Quimbee logo
DMCA.com Protection Status
From our private database of 16,500+ case briefs...

Security Plans, Inc. v. CUNA Mutual Insurance Society

United States Court of Appeals, Second Circuit
769 F.3d 807 (2014)


Facts

Security Plans, Inc. (plaintiff) was a company that sold insurance policies for loans. Security sold its book of business (i.e., the insurance policies it had issued) to CUNA Mutual Insurance Society (defendant) for $3 million plus an additional earnout payment that would be calculated three years after the sale. This earnout payment was meant to measure the performance of Security’s book of business. The sale contract specifically gave CUNA the discretion to operate its business using its best business judgment with no obligation to maximize Security’s earnout payment. Under the sale contract, the earnout payment would be calculated using a formula that involved some further discretion by CUNA, but primarily looked at both the premiums brought in by the acquired business and the loss ratios for the acquired business. The loss ratios included both actual losses under the policies (e.g., benefits paid out to policyholders) and the cash reserves that insurance companies are required to hold for possible claims. However, during the period used to calculate the earnout payment, CUNA kept unusually high claim reserves for all its businesses. CUNA claimed that holding high reserves had been a business decision, but it did eventually reduce the size of its reserves to more normal levels. Security claimed that CUNA’s high reserve levels were a systemwide mistake by CUNA. The abnormally high reserve levels meant that the loss ratios for Security’s book of business were also unusually high, making Security’s performance look worse than it actually was. Several CUNA managers noticed that the reserve levels had distorted the calculations for Security’s earnout. These managers took some steps to recalculate the earnout using more accurate loss figures, but they never completed a revised calculation. Security sued, claiming that CUNA’s actions had violated the implied duty of good faith and fair dealing in the sale contract. CUNA moved for summary judgment on this claim.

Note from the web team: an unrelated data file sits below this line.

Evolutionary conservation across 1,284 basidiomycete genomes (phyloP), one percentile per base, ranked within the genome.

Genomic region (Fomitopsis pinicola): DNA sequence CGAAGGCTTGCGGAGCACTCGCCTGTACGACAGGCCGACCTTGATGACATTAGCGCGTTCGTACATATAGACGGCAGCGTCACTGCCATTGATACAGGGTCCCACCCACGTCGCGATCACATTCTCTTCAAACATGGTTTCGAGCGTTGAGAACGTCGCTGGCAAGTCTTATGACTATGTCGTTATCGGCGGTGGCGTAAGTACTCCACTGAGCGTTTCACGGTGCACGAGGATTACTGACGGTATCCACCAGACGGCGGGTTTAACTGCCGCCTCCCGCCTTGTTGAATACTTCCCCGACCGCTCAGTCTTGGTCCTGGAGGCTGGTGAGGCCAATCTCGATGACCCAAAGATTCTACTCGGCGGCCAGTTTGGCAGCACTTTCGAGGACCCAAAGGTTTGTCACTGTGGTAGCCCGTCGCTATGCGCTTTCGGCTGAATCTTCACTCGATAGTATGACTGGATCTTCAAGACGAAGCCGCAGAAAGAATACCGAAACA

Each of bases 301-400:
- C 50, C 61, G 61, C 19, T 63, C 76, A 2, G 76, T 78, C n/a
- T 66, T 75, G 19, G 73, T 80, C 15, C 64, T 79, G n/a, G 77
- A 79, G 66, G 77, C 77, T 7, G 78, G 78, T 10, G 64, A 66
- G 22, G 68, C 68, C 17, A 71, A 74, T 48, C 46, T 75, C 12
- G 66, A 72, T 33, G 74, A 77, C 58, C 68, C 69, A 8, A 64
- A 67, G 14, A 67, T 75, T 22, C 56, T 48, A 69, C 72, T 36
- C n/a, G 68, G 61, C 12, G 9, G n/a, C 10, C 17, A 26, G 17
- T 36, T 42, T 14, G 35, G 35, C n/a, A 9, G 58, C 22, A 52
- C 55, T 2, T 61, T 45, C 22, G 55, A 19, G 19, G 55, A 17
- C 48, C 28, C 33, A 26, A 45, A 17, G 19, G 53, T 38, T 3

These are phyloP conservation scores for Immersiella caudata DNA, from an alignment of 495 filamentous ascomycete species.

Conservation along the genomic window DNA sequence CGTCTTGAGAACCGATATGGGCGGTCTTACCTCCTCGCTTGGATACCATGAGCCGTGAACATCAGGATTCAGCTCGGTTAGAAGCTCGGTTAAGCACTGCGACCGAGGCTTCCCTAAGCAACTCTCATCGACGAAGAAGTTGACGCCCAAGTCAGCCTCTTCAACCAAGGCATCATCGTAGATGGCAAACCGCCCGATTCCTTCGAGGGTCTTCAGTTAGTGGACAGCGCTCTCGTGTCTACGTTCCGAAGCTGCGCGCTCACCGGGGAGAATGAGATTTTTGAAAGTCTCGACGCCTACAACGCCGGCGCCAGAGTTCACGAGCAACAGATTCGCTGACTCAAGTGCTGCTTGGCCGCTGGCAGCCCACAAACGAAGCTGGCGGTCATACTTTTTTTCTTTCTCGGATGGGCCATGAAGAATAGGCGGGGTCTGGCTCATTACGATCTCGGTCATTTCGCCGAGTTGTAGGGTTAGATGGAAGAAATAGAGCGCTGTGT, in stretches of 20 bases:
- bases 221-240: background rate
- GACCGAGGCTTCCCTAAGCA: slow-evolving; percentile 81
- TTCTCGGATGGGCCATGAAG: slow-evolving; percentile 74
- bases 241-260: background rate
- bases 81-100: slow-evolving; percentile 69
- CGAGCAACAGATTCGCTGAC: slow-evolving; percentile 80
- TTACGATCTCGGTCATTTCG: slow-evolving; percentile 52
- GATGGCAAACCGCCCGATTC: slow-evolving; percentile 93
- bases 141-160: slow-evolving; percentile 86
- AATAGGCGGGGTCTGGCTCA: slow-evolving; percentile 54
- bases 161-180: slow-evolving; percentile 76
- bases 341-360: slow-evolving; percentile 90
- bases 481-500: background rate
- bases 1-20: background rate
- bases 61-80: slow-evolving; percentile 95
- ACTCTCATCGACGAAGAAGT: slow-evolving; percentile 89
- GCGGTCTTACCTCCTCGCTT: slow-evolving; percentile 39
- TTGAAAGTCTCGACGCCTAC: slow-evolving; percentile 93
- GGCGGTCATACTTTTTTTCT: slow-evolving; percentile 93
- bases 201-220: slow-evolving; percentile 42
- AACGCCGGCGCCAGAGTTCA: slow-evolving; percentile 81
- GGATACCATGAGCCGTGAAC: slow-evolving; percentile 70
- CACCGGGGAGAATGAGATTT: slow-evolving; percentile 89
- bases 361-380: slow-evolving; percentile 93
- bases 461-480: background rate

Rule of Law

Issue

Holding and Reasoning (Sack, J.)

What to do next…

  1. Unlock this case brief with a free (no-commitment) trial membership of Quimbee.

    You’ll be in good company: Quimbee is one of the most widely used and trusted sites for law students, serving more than 97,000 law students since 2011. Some law schools—such as Yale, Vanderbilt, Berkeley, and the University of Illinois—even subscribe directly to Quimbee for all their law students. Read our student testimonials.

  2. Learn more about Quimbee’s unique (and proven) approach to achieving great grades at law school.

    Quimbee is a company hell-bent on one thing: helping you get an “A” in every course you take in law school, so you can graduate at the top of your class and get a high-paying law job. We’re not just a study aid for law students; we’re the study aid for law students. Read more about Quimbee.

Here's why 409,000 law students have relied on our case briefs:

  • Written by law professors and practitioners, not other law students. 16,500 briefs, keyed to 223 casebooks. Top-notch customer support.
  • The right amount of information, includes the facts, issues, rule of law, holding and reasoning, and any concurrences and dissents.
  • Access in your classes, works on your mobile and tablet. Massive library of related video lessons and high quality multiple-choice questions.
  • Easy to use, uniform format for every case brief. Written in plain English, not in legalese. Our briefs summarize and simplify; they don’t just repeat the court’s language.

Questions & Answers


Have a question about this case?

Sign up for a free 7-day trial and ask it

Sign up for a FREE 7-day trial